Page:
ESOS Phase 1 Reflection
Looking back at EMA Lead ESOS Assessor register, we trained nearly 100 Lead Assessors, who have signed off approximately 7% of UK’s large undertakings. Kit Oung, EMA Vice Chair, was pivotal in training and approving our ESOS Lead Assessors and reflects on ESOS Phase 1.
Was ESOS and PAS 51215 implemented as it was designed?
There are training courses that teach participants on how to do an energy assessment. Many professional bodies are also licensed to register Lead ESOS Assessors – each with differing entry requirements, structure, and qualification. The primary role of a Lead Assessors is to plan, review and approve energy saving recommendations and findings.
In approval of candidates for the EMA Lead Assessor Register, the minimum entry requirements specified by ESOS have been upheld – two years equivalent in energy management or energy audit. This has allowed all people with appropriate and relevant knowledge, skills and experience to be considered. The training course has introduced the key roles and responsibilities of a lead assessor: the planning, leading, reviewing, and communicating energy savings in an effective manner.
ESOS utilises two different concepts: energy assessment and energy audit. The guidance documents issued by DECC, and later by the Environment Agency, use the terms in a consistent manner. One of the key aspects of EMA Lead Assessor training is to understand and critically differentiate an “energy assessment” and an “energy audit”. This is of paramount importance as mistaking the requirements of an energy assessment with that of an energy audit could result in a great piece of work that does not comply with ESOS.
So, from the EMA’s perspective, the selection, design, delivery, and registration of lead assessors follows the spirit and requirements of ESOS.
75% large undertakings have complied with ESOS. Is this a success for UK?
In January 2016, Environment Agency figures showed that 75% of large undertakings have or will comply with ESOS regulation. Since then approximately 1,500 compliance notices were issued to large undertaking who have ignored the numerous notifications from Environment Agency and Department of Energy and Climate Change (DECC), now Department for Business, Energy, and Industrial Strategy (BEIS).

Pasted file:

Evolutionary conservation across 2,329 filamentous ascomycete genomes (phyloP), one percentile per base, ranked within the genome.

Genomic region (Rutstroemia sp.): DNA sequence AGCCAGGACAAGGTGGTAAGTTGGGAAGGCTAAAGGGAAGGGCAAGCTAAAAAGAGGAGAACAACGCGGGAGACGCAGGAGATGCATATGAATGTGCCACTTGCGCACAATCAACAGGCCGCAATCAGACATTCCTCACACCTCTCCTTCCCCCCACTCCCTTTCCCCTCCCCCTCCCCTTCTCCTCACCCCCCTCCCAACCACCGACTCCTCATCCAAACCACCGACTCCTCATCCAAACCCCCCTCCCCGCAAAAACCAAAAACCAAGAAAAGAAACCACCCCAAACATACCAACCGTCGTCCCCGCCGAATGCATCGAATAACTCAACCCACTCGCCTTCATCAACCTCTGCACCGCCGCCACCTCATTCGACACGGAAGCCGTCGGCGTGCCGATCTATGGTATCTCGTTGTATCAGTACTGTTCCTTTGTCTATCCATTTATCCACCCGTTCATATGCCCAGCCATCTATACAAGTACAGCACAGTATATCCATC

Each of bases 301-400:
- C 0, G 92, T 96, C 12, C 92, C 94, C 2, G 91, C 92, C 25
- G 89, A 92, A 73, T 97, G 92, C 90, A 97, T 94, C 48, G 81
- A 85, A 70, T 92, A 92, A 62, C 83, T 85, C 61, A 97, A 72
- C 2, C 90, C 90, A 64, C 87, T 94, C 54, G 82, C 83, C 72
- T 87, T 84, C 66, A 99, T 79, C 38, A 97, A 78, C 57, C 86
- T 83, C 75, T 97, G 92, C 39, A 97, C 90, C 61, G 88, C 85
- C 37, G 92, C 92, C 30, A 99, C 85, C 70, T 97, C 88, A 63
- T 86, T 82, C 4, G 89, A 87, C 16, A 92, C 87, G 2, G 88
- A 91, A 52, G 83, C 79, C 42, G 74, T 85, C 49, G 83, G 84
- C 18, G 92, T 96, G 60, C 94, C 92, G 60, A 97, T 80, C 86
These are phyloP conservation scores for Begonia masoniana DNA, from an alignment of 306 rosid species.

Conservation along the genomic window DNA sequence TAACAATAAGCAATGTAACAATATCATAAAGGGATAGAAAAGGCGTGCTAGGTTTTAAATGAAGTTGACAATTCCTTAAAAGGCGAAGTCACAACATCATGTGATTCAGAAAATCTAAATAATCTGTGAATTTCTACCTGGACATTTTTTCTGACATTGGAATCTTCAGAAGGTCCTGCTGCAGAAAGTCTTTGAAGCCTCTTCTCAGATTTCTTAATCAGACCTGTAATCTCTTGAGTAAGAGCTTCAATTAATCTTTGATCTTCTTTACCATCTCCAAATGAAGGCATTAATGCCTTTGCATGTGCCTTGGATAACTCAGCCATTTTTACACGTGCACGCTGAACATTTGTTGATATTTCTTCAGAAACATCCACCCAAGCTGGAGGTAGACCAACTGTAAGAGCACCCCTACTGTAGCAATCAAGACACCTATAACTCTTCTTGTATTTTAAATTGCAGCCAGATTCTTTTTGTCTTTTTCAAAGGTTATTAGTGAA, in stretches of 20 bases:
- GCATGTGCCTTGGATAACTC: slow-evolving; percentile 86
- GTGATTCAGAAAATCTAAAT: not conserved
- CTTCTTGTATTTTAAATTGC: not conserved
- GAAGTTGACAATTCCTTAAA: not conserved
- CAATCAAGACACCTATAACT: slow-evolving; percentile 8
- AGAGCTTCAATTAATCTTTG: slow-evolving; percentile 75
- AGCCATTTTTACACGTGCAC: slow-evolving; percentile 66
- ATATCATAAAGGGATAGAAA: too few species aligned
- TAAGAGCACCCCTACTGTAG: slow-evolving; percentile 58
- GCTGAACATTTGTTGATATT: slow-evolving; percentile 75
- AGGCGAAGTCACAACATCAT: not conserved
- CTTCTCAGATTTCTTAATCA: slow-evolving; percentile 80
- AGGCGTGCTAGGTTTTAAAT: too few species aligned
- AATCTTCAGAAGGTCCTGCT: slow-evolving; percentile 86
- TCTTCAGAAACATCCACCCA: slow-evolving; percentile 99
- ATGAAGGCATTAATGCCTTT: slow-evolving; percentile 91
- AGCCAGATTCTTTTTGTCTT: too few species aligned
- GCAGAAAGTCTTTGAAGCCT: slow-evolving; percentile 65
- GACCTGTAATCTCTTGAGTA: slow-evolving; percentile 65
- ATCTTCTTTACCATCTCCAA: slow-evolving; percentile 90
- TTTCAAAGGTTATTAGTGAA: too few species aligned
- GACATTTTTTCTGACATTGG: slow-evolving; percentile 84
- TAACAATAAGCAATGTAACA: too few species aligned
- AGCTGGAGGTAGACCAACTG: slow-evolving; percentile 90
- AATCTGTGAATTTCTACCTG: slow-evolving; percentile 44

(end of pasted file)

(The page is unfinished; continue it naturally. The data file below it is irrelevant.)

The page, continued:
The Agency also carried out spot checks on a sample of ESOS notifications. A significant majority of notifications were compliant or have minor issues that are correctable relatively quickly. Only a handful was found to be deficient.
When I co-wrote the energy efficiency best practice guide for policy makers, Steven Fawkes, David Thorpe and I searched the world for best practices, including energy management and energy audit best practices. Only Australia’s former Energy Efficiency Obligation (EEO) scheme have higher compliance rate (98%). Australia’s EEO scheme also have higher administrative burden through their use of staged reporting and customised reporting templates.
UK’s ESOS is very similar to EEO but uses internationally recognised standards instead of reinventing the wheel. ESOS also have a simpler reporting mechanism, this keeping administrative burden for large undertakings and government down. All in all, this is a great result.
What can ESOS Lead Assessor do differently or do better to accelerate energy savings?
The hallmark of a good lead assessor is one that complies with ESOS, puts together a compelling vision for action, and successfully enrols the whole undertaking to use less energy. In my experience, seven things make a lead assessor to stand out from the crowd:
1. Craft a good plan for the energy assessment and swiftly changing programme to suit circumstances;
2. Manage a group or team of highly performing and dynamic energy assessors;
3. Create, manage and maintain a working and professional link with the client;
4. Conceptually develop an end-to-end implementation plan and cost estimates;
5. Create a portfolio of prioritised opportunities that maximises energy savings and minimises costs;
6. Advice on how the effectiveness of individual recommendations for portfolio can be verified;
7. Communicate with the senior executives in a manner that leads them to take effective action.
In effect, these are learned skills and even those that already possess them should continually review and improve. And the reason? This list of skills is not a template but a dynamic and ever changing process. Good lead assessors constantly tweak their skills to suit the large undertakings and clients.
The full article, including key learnings from ESOS Phase 1 and what is in store for ESOS Phase 2, will be available in the EMA Magazine’s 3rd issue in September 2016.
Kit Oung is the Energy Savings Director at Energy Efficien:ology. He is globally recognised and sought after UK expert on energy management and energy audits. He was instrumental in developing (and chaired some) the many standards specified in ESOS, e.g. ISO 50001, ISO 50002, EN 16247-1, EN 16247-3, EN 16247-5, and the technical author of UK’s PAS 51215. He authored and co-authored six books on energy management and energy auditing. Kit writes and speaks frequently on energy, environment, and sustainability.
Contact Kit at http://uk.linkedin/com/in/kitoung